Amy Finley is native San Diegan cook and writer and the author of the food memoir, How to Eat a Small Country. She is on the Board of Directors of the Berry Good Food Foundation, dedicated to the promotion of local and sustainable food.

{Edible Reads}

Jewels From My Grove: Biodynamic Citrus Oasis Preserves Exotic Fruits

Jewels Fro persimmon m My

Grove orange

s, kumqua ts & bloo d




f Chefs Pr


By Britta Kfir

Who would trade an afternoon with the heat of the sun against your back and the allure of sweet, ripe summer fruit for a day in an office? Helene Beck, owner and visionary of La Vigne Organics, and her husband, Robert, purchased their Fallbrook property in the late 1980s. It was presented to them as a defunct avocado grove and they were advised to rehabilitate the land. While transitioning the farm to organic growing methods, they hired Mark McKay, who since 1988 has managed the property and renovated the estate. The grove is pristine. As we tour the grounds I notice Helene picking up small bits of rubbish and moving unsightly sticks out of the walking path. Every space throughout the property is curated and cared for, and this attitude extends into their natural process of food production and land management. “Leave things alone, they know what to do,” says Mark, who also oversees the biodynamic soil preparations used to enrich their land. Biodynamic fruit trees hold the fruit longer on the tree—up to a year longer. “We like to do it naturally,” says Helene. “It works and it makes a difference. Keep things basic: Make good compost, good soil, and

Photo co

urtesy o

Helene B eck

t’s a warm day at the beginning of June as I saunter through lanes of fragrant rosemary bushes and blossoming Kaffir lime trees. Technically, it is my job (and therefore assignment) to be here today on a tour of La Vigne Organics, a 33-acre biodynamic citrus farm in Fallbrook. But I am overjoyed at the prospect of this kind of “work.”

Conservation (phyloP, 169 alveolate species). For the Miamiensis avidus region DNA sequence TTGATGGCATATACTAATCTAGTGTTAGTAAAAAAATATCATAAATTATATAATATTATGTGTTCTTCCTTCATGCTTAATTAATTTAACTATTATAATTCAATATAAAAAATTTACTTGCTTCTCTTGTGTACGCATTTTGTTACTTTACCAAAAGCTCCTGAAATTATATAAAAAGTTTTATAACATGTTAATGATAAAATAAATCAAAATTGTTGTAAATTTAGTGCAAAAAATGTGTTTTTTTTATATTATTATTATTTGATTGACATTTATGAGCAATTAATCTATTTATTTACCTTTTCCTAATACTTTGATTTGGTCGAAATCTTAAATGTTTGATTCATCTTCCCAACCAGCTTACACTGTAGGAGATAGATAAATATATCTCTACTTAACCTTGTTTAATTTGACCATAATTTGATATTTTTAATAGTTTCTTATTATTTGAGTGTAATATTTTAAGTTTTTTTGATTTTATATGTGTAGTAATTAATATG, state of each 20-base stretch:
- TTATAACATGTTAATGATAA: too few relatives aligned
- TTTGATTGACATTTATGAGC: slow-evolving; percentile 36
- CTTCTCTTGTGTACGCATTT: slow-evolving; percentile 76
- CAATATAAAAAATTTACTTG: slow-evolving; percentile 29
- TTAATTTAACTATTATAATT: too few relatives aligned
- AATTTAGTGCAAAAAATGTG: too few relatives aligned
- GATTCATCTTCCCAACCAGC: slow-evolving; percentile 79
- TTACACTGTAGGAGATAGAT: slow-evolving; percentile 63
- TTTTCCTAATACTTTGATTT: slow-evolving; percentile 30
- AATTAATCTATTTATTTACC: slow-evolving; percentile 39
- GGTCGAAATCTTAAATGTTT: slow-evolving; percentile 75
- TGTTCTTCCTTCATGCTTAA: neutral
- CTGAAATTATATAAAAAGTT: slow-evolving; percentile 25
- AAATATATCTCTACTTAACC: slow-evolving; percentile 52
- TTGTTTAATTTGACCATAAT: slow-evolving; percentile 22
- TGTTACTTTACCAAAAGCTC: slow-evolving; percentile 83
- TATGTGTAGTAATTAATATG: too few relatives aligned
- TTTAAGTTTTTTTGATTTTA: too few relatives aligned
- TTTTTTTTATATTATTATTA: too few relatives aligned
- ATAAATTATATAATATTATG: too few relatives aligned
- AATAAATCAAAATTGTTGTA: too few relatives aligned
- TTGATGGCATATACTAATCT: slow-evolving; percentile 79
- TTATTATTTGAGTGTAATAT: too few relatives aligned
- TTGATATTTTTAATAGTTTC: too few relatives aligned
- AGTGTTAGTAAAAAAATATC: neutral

use the element preparations in small quantities. More is not so good. Less is better and natural is the way.” The Beck grove produces over 15 varieties of exotic fruits. Persimmons, kumquats and blood oranges as well as Kaffir limes, Bordeaux figs and pomegranates frame the sweeping vista of Valley Center. I taste prehistoric-looking “caviar” limes that literally burst in my mouth like Pop Rocks candies. Jewels From My Grove, Helene’s recent cookbook (published by local Chef ’s Press), compiles personal reflections, beautiful farm and food photography and over 100 recipes of many of Helene’s cherished citrus-centric dishes that are both easy and challenging, savory and sweet. This is a useful and beautiful resource for food lovers and a compelling story for our San Diego food community.


Britta Kfir serves as the managing editor for Edible San Diego. She’s also a singer-songwriter and yoga teacher and is constantly redefining balance. Find her teaching schedule, music and personal blog at